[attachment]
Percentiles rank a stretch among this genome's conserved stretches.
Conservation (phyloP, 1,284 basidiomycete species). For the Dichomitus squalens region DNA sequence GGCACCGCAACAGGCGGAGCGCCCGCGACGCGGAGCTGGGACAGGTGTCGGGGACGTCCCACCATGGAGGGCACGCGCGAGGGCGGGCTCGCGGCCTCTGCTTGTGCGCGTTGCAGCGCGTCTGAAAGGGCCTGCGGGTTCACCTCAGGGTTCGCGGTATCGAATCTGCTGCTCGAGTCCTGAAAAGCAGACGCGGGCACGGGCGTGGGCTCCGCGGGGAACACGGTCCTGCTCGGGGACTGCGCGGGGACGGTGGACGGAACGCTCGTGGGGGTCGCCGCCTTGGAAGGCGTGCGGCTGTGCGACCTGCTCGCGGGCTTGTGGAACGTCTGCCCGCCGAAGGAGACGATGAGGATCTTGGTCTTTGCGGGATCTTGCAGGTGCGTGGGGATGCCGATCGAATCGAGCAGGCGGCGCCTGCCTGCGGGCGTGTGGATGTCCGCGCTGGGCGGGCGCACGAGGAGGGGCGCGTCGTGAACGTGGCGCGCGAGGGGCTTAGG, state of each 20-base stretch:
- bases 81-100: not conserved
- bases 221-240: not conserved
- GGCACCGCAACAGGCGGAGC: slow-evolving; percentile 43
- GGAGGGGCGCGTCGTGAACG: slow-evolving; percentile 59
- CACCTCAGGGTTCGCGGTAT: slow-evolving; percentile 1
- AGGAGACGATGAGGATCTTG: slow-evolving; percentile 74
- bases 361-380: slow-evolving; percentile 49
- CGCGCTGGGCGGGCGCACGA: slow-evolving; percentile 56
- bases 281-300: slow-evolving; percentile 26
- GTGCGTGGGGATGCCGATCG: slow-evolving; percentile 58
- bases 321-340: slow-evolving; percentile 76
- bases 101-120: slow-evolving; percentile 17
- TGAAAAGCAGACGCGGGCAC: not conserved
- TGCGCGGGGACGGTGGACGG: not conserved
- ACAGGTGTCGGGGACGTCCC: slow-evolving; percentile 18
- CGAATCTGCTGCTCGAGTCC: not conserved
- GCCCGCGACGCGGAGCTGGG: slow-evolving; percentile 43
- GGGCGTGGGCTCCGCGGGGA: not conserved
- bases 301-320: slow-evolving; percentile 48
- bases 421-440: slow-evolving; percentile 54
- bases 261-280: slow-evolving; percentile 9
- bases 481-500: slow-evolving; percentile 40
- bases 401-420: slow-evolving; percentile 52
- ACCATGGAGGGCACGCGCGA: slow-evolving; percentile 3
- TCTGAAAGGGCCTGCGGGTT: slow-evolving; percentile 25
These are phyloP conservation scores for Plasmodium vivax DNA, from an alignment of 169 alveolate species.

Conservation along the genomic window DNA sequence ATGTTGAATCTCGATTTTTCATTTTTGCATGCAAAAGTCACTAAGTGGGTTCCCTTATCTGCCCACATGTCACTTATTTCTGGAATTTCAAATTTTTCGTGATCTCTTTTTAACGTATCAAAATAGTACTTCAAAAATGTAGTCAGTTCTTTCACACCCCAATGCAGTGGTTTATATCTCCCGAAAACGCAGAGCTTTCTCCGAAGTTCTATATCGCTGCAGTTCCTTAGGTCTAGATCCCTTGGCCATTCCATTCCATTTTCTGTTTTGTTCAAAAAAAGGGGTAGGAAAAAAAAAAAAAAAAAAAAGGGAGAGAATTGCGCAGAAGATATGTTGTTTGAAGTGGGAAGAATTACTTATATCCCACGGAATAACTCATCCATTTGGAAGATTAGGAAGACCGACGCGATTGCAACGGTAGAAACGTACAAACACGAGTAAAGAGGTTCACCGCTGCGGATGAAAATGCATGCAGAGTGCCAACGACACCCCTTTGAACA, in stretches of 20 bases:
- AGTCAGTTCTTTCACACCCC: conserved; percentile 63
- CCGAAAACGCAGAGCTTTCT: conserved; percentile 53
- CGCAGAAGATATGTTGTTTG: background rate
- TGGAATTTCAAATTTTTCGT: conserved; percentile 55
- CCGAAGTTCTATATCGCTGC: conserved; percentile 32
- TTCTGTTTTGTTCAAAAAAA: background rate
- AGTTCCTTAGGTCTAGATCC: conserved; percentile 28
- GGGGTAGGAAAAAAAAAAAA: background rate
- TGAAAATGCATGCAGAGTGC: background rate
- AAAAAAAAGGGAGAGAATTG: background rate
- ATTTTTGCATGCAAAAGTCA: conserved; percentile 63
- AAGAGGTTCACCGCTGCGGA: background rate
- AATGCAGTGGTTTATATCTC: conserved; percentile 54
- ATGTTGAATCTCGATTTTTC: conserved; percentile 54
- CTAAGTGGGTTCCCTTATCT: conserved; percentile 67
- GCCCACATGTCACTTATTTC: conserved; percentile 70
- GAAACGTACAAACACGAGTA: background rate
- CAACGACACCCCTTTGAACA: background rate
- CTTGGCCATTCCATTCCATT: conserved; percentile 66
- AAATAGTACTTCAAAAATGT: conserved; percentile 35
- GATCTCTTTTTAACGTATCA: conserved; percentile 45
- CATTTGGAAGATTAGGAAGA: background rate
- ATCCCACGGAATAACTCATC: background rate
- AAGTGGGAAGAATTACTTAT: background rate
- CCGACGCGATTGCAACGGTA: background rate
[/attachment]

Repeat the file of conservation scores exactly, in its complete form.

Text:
Percentiles rank a stretch among this genome's conserved stretches.
Conservation (phyloP, 1,284 basidiomycete species). For the Dichomitus squalens region DNA sequence GGCACCGCAACAGGCGGAGCGCCCGCGACGCGGAGCTGGGACAGGTGTCGGGGACGTCCCACCATGGAGGGCACGCGCGAGGGCGGGCTCGCGGCCTCTGCTTGTGCGCGTTGCAGCGCGTCTGAAAGGGCCTGCGGGTTCACCTCAGGGTTCGCGGTATCGAATCTGCTGCTCGAGTCCTGAAAAGCAGACGCGGGCACGGGCGTGGGCTCCGCGGGGAACACGGTCCTGCTCGGGGACTGCGCGGGGACGGTGGACGGAACGCTCGTGGGGGTCGCCGCCTTGGAAGGCGTGCGGCTGTGCGACCTGCTCGCGGGCTTGTGGAACGTCTGCCCGCCGAAGGAGACGATGAGGATCTTGGTCTTTGCGGGATCTTGCAGGTGCGTGGGGATGCCGATCGAATCGAGCAGGCGGCGCCTGCCTGCGGGCGTGTGGATGTCCGCGCTGGGCGGGCGCACGAGGAGGGGCGCGTCGTGAACGTGGCGCGCGAGGGGCTTAGG, state of each 20-base stretch:
- bases 81-100: not conserved
- bases 221-240: not conserved
- GGCACCGCAACAGGCGGAGC: slow-evolving; percentile 43
- GGAGGGGCGCGTCGTGAACG: slow-evolving; percentile 59
- CACCTCAGGGTTCGCGGTAT: slow-evolving; percentile 1
- AGGAGACGATGAGGATCTTG: slow-evolving; percentile 74
- bases 361-380: slow-evolving; percentile 49
- CGCGCTGGGCGGGCGCACGA: slow-evolving; percentile 56
- bases 281-300: slow-evolving; percentile 26
- GTGCGTGGGGATGCCGATCG: slow-evolving; percentile 58
- bases 321-340: slow-evolving; percentile 76
- bases 101-120: slow-evolving; percentile 17
- TGAAAAGCAGACGCGGGCAC: not conserved
- TGCGCGGGGACGGTGGACGG: not conserved
- ACAGGTGTCGGGGACGTCCC: slow-evolving; percentile 18
- CGAATCTGCTGCTCGAGTCC: not conserved
- GCCCGCGACGCGGAGCTGGG: slow-evolving; percentile 43
- GGGCGTGGGCTCCGCGGGGA: not conserved
- bases 301-320: slow-evolving; percentile 48
- bases 421-440: slow-evolving; percentile 54
- bases 261-280: slow-evolving; percentile 9
- bases 481-500: slow-evolving; percentile 40
- bases 401-420: slow-evolving; percentile 52
- ACCATGGAGGGCACGCGCGA: slow-evolving; percentile 3
- TCTGAAAGGGCCTGCGGGTT: slow-evolving; percentile 25
These are phyloP conservation scores for Plasmodium vivax DNA, from an alignment of 169 alveolate species.

Conservation along the genomic window DNA sequence ATGTTGAATCTCGATTTTTCATTTTTGCATGCAAAAGTCACTAAGTGGGTTCCCTTATCTGCCCACATGTCACTTATTTCTGGAATTTCAAATTTTTCGTGATCTCTTTTTAACGTATCAAAATAGTACTTCAAAAATGTAGTCAGTTCTTTCACACCCCAATGCAGTGGTTTATATCTCCCGAAAACGCAGAGCTTTCTCCGAAGTTCTATATCGCTGCAGTTCCTTAGGTCTAGATCCCTTGGCCATTCCATTCCATTTTCTGTTTTGTTCAAAAAAAGGGGTAGGAAAAAAAAAAAAAAAAAAAAGGGAGAGAATTGCGCAGAAGATATGTTGTTTGAAGTGGGAAGAATTACTTATATCCCACGGAATAACTCATCCATTTGGAAGATTAGGAAGACCGACGCGATTGCAACGGTAGAAACGTACAAACACGAGTAAAGAGGTTCACCGCTGCGGATGAAAATGCATGCAGAGTGCCAACGACACCCCTTTGAACA, in stretches of 20 bases:
- AGTCAGTTCTTTCACACCCC: conserved; percentile 63
- CCGAAAACGCAGAGCTTTCT: conserved; percentile 53
- CGCAGAAGATATGTTGTTTG: background rate
- TGGAATTTCAAATTTTTCGT: conserved; percentile 55
- CCGAAGTTCTATATCGCTGC: conserved; percentile 32
- TTCTGTTTTGTTCAAAAAAA: background rate
- AGTTCCTTAGGTCTAGATCC: conserved; percentile 28
- GGGGTAGGAAAAAAAAAAAA: background rate
- TGAAAATGCATGCAGAGTGC: background rate
- AAAAAAAAGGGAGAGAATTG: background rate
- ATTTTTGCATGCAAAAGTCA: conserved; percentile 63
- AAGAGGTTCACCGCTGCGGA: background rate
- AATGCAGTGGTTTATATCTC: conserved; percentile 54
- ATGTTGAATCTCGATTTTTC: conserved; percentile 54
- CTAAGTGGGTTCCCTTATCT: conserved; percentile 67
- GCCCACATGTCACTTATTTC: conserved; percentile 70
- GAAACGTACAAACACGAGTA: background rate
- CAACGACACCCCTTTGAACA: background rate
- CTTGGCCATTCCATTCCATT: conserved; percentile 66
- AAATAGTACTTCAAAAATGT: conserved; percentile 35
- GATCTCTTTTTAACGTATCA: conserved; percentile 45
- CATTTGGAAGATTAGGAAGA: background rate
- ATCCCACGGAATAACTCATC: background rate
- AAGTGGGAAGAATTACTTAT: background rate
- CCGACGCGATTGCAACGGTA: background rate